The Athanasian Creed, Brief Thoughts

The Athanasian Creed is known for its very thorough Trinitarian statement. But the Creed also contains a high Christology. “The Athanasian Creed is usually divided into two sections: lines 1–28 addressing the doctrine of the Trinity, and lines 29–44 addressing the doctrine of Christology.” a The Creed was early attributed to St. Athanasius, but that attribution has since the 17th century been disputed. It is widely accepted now that Athanasius did not pen the Creed, though the Creed reflects much of Athanasius’ Nicene theology.

The Creed begins with these perilous words:

Whosoever will be saved, before all things it is necessary that he hold the catholic faith. Which faith except every one do keep whole and undefiled; without doubt he shall perish everlastingly.

This harsh expectation for salvation implies, according to Philip Schaff, a precise knowledge of doctrine in order to be saved. Schaff was critical of this language and there have been others who have shared this criticism. For instance, here is a short description from the Creed:

The Father unlimited; the Son unlimited; and the Holy Ghost unlimited. The Father eternal; the Son eternal; and the Holy Ghost eternal. And yet they are not three eternals; but one eternal.

This, according to some historians, would place too great a demand on the laity. Some have seen this to be a strict demand that cannot be met, except for those grounded in historical Christianity. Indeed there is some truth to this skepticism. A modern look at our landscape would conclude that not only do evangelicals speak very little about the Trinity from the pulpit, but have little knowledge that such a Creed even exists.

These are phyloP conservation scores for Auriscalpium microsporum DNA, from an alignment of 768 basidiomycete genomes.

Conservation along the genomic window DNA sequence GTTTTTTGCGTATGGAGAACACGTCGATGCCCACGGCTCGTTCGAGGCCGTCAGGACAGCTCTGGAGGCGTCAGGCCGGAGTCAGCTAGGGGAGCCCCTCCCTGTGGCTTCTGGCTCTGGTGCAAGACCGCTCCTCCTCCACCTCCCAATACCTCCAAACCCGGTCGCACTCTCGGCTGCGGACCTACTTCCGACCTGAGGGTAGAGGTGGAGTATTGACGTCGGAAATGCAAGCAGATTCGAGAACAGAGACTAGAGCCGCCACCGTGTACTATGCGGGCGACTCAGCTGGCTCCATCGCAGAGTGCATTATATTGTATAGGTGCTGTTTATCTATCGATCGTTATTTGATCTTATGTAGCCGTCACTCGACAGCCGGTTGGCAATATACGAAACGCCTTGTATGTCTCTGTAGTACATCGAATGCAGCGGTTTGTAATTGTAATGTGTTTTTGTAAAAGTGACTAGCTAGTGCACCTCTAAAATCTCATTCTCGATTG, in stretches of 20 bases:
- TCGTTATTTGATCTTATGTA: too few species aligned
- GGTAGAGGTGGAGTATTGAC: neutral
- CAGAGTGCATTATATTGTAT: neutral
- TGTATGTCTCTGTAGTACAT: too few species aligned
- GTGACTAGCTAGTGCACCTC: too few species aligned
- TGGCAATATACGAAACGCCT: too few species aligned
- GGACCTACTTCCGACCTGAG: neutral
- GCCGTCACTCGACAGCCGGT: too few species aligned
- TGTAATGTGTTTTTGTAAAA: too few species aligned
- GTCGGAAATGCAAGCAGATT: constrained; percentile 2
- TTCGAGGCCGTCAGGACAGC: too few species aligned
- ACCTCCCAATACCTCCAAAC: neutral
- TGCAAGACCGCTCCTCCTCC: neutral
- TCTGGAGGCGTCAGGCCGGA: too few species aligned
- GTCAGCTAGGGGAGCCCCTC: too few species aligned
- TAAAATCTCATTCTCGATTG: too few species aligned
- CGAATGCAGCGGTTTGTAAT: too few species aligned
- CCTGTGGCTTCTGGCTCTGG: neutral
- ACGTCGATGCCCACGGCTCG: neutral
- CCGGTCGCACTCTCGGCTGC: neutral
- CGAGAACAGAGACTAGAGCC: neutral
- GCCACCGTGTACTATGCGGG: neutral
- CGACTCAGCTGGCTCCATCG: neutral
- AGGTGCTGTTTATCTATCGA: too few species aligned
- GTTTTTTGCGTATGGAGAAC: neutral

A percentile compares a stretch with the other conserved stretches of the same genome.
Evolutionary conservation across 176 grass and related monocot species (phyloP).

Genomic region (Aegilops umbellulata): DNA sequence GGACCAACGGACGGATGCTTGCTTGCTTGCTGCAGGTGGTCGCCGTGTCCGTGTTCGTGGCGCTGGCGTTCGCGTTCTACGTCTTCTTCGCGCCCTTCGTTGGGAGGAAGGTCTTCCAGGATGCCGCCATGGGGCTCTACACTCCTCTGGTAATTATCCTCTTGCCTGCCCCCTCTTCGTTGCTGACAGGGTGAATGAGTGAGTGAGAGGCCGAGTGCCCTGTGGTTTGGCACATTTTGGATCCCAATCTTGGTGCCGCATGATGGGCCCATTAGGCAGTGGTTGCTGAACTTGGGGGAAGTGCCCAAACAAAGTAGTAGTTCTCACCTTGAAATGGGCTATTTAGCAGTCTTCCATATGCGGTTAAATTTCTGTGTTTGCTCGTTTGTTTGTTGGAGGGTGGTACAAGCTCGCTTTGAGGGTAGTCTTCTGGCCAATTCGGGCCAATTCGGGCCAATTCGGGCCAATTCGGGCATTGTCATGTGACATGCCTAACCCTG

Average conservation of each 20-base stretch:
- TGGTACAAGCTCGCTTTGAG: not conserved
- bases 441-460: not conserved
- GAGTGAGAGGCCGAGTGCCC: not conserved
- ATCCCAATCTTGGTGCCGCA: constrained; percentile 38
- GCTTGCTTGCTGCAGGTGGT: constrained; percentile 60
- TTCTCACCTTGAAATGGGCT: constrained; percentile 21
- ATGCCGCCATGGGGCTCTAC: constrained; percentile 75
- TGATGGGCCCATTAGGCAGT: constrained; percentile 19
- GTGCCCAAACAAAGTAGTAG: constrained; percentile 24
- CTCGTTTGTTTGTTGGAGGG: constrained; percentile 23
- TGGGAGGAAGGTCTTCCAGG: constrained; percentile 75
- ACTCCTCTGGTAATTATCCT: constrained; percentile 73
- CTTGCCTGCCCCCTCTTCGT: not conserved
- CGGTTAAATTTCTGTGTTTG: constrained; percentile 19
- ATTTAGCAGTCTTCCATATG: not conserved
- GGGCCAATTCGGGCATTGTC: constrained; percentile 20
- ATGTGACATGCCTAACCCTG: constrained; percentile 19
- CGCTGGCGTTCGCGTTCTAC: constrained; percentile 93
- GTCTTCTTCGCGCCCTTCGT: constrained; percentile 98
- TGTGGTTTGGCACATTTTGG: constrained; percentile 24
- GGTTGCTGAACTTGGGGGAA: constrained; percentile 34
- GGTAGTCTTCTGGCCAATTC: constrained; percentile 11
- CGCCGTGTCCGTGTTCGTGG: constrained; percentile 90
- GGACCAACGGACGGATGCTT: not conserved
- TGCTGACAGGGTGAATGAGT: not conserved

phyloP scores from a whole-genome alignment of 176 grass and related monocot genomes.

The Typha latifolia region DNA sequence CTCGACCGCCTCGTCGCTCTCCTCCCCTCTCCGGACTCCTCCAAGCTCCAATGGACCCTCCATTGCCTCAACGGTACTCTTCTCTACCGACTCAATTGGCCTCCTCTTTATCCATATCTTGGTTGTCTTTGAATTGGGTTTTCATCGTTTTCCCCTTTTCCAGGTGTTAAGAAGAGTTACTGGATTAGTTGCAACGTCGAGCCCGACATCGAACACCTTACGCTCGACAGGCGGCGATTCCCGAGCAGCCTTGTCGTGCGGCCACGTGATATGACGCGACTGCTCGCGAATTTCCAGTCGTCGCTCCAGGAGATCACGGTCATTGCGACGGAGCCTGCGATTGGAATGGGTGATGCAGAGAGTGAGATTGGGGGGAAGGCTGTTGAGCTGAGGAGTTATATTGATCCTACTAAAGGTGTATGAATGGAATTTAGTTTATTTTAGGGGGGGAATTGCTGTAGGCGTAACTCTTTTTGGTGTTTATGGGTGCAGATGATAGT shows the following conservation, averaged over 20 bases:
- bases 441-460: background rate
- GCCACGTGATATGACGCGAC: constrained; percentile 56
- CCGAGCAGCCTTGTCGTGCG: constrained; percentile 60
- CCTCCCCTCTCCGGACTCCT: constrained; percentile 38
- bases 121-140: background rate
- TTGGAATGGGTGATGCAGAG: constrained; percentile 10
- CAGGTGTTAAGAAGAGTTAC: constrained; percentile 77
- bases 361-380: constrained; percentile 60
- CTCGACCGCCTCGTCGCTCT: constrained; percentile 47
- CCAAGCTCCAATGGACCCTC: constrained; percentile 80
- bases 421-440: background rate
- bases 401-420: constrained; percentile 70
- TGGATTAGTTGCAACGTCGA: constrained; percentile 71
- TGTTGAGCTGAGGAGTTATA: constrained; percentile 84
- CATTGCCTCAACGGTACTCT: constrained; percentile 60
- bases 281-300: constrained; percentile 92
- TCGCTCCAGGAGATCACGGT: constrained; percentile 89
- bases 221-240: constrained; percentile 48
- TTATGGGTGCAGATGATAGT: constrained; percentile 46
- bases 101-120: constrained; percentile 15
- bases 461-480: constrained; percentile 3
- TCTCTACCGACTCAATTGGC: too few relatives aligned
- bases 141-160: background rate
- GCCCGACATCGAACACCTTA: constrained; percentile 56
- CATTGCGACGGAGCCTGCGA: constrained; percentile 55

My own reading of the Athanasian Creed and its history is more in line with Greg Uttinger who stated:

The Creed, of course, does not require every Christian to fully understand the complexities and implications of Trinitarian orthodoxy. Yes, an ignorant believer may speak in, say, Sabellian terms because he has not been taught better. He may in his ignorance compare the Trinity to an egg or a tree. The Creed is not addressing such ignorance; it is addressing outright rejection of the truth by those who have every reason to know better. b

As Trinity Sunday approaches, let us not be those who speak in ignorance, but those who confess this Creed and live out this Trinitarian faith.


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